National parks director walks fine line on private advertisers

The National Park Service celebrates its centennial this year with a record-breaking level of visitors and an expansion that includes nine new monuments.

For its director, however, the 100-year milestone represents a defining  moment for how best to market parks like Yellowstone and Yosemite to future generations.

“Without the least bit of modesty, our centennial goal has been to create the next generation of visitors for our national parks and our public lands,” NPS Director Jonathan Jarvis told the National Press Club on Monday.

The Park Service surpassed 312 million visitors in 2015 — more than the combined crowds at Walt Disney Parks and Resorts, the National Football League, Major League Baseball, the National Basketball Association and NASCAR.

NPS, Jarvis quipped, does all of this with an annual operating budget of $3 billion, a rough approximation to the city budget of Austin, Texas.

“I think there is an upside to the visitation side, and it also is inviting a generation that perhaps didn’t know about these places. Our goal is not to just raise the numbers, but to increase the diversity of that visitation as well,” the director said.

Jarvis oversees the Park Service amid growing concerns over its partnerships with private and commercial interests.

The Government Accountability Office reported that in January 2015, the National Park Service temporarily waived some advertising regulations in order “to help with centennial fundraising efforts.” For example, NPS allowed car manufacturer Subaru to place its logo on agency vehicles.

The National Park Service car with commercial advertising from Subaru (photo courtesy of the Government Accountability Office)

The National Park Service has also signed a deal with Anheuser-Busch deal to give product placement to Budweiser as part of the Park Service’s centennial media campaign.

Despite the trend towards greater public-private partnership, the Park Service still faces a maintenance backlog projected to cost more than $12 billion.

“About half of our backlog is in what I would call the transportation side — so that is the roads and bridges piece. That is not an easy thing to raise money philanthropic money for. That’s something that is the responsibility of appropriators,” Jarvis said.

The Park Service does receive significant funding from the five-year transportation bill passed by Congress in December 2015, which goes toward maintaining “high priority” bridges and roads.

“We’ve always defined in the sand a bright line between what philanthropic support is, whether it’s corporate, or individual or foundation, and what is a responsibility of the federal taxpayer, of the U.S. appropriations process. And we feel that the basic operation of a national park is a responsibility of appropriators. Philanthropy gives us that sort of margin of excellence on top of that.”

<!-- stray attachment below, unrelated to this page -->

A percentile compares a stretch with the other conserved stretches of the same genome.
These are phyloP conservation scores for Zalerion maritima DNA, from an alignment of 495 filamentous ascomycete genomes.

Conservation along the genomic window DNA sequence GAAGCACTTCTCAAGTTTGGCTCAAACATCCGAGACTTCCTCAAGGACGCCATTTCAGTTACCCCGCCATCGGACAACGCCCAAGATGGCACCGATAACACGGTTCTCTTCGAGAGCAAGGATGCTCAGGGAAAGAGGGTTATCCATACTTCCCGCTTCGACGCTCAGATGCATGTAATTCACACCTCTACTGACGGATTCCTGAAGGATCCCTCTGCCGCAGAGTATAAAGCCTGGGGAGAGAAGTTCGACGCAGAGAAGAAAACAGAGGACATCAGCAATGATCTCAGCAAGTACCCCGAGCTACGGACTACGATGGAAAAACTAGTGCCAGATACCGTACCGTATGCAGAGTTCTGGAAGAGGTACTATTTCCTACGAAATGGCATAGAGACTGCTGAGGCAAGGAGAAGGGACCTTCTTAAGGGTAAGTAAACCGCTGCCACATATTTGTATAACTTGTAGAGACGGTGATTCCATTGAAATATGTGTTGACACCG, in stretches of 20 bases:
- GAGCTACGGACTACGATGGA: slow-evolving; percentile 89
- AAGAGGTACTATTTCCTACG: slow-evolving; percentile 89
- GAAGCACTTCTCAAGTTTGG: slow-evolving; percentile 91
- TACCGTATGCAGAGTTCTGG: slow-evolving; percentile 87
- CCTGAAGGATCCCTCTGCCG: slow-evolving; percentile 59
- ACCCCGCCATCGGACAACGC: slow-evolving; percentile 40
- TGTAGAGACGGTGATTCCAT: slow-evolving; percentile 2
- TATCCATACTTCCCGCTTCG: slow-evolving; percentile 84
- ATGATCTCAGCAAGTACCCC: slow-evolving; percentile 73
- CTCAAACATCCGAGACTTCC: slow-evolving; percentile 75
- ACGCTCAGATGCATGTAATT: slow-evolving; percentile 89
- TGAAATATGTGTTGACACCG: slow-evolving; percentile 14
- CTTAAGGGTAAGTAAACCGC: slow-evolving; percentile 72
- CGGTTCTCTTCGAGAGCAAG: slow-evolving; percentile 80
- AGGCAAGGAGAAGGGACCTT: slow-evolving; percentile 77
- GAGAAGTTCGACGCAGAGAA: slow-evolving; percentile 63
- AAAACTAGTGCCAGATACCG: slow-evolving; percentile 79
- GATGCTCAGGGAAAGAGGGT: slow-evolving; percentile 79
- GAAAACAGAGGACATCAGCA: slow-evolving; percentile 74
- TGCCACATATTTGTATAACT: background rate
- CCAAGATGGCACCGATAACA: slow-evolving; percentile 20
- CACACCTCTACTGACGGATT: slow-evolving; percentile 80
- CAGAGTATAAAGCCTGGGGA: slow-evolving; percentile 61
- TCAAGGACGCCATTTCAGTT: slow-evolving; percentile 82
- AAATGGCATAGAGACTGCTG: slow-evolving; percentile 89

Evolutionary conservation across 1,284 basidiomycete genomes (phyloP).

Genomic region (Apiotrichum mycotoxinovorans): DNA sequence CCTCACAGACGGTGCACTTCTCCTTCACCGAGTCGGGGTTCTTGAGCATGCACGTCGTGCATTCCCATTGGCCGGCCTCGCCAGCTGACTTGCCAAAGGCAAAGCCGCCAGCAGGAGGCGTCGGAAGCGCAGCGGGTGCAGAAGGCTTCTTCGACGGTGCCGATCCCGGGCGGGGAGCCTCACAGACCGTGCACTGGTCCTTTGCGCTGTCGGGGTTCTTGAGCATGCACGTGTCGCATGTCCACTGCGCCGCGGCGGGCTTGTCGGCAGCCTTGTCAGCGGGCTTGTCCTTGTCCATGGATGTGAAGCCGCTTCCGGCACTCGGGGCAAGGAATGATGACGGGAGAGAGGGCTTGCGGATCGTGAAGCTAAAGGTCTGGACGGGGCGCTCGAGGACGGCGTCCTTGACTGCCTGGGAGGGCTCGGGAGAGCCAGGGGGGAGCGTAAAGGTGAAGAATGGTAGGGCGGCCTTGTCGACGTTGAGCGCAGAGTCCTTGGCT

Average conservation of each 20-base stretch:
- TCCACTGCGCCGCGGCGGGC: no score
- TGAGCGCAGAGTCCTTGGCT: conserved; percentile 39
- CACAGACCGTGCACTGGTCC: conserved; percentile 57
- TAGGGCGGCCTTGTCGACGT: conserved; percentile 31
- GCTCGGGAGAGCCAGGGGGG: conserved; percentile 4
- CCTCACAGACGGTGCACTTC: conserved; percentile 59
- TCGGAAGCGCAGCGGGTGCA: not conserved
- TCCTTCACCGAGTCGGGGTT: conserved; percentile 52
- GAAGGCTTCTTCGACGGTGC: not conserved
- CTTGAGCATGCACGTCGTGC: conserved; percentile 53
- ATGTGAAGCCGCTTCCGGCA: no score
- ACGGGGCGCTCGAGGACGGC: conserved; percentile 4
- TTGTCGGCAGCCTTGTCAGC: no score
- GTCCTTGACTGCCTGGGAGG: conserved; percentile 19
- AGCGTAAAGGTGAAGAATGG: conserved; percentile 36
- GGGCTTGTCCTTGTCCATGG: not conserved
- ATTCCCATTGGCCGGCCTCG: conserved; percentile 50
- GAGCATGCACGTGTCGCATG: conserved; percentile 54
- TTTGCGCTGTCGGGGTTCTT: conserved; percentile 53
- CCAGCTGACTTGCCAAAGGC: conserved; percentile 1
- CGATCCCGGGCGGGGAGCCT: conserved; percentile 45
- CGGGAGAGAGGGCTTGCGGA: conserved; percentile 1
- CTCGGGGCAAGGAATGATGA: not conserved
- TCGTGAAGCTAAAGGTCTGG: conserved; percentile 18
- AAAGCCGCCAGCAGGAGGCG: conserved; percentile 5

The remaining half of the backlog, Jarvis said, addresses “high-priority assets” like the Lincoln Memorial in Washington, D.C.

“In some cases, those we can raise philanthropic dollars for,” Jarvis said.

For example, David Rubenstein, founder of the Carlyle Group private equity firm, donated $18.5 million to NPS in order to help restore the Lincoln Memorial.

“Throughout my 40 years, we’ve had long-term relationships with corporate America without selling out — without renaming, or ‘this park brought to you by …’ . We just don’t do that,” Jarvis said. “I think you should trust us that we are protecting these assets from branding and labeling. It is not the direction we are heading. What we’re trying to do is sort of modernize our philanthropic capability, but for the [National Park] Service, the National Park Foundation and all of the friends and groups that raise money for us.”

At the same time, Jarvis said he’s resisted raising fees in an effort to keep the national park system affordable for everyone. NPS collects nearly $220 million a year in user fees annually.

“We would never be able to run the national parks on our fee program, first of all. We never want our fees to be high, that they exclude some component of the American public. The parks are for everyone, not just for the rich or the elite,” Jarvis said.

In 2009, Jarvis placed a moratorium on fee increases, which lasted until 2015

“In 2015, I allowed the national parks across the system to consider and to go into public comment period for fee increases, and we did allow some to increase, but we’ll probably hold it there for a while,” Jarvis said. “As you do implement a fee program, you get pushback from the public. It’s still a great deal, but I am not planning on raising them again anytime soon.”

Rep. Raul Grijalva (D-Ariz.) introduced a bill in September 2015 to allow greater funding to signature Park Service projects, in recognition of the centennial celebration. The bill has yet to leave committee.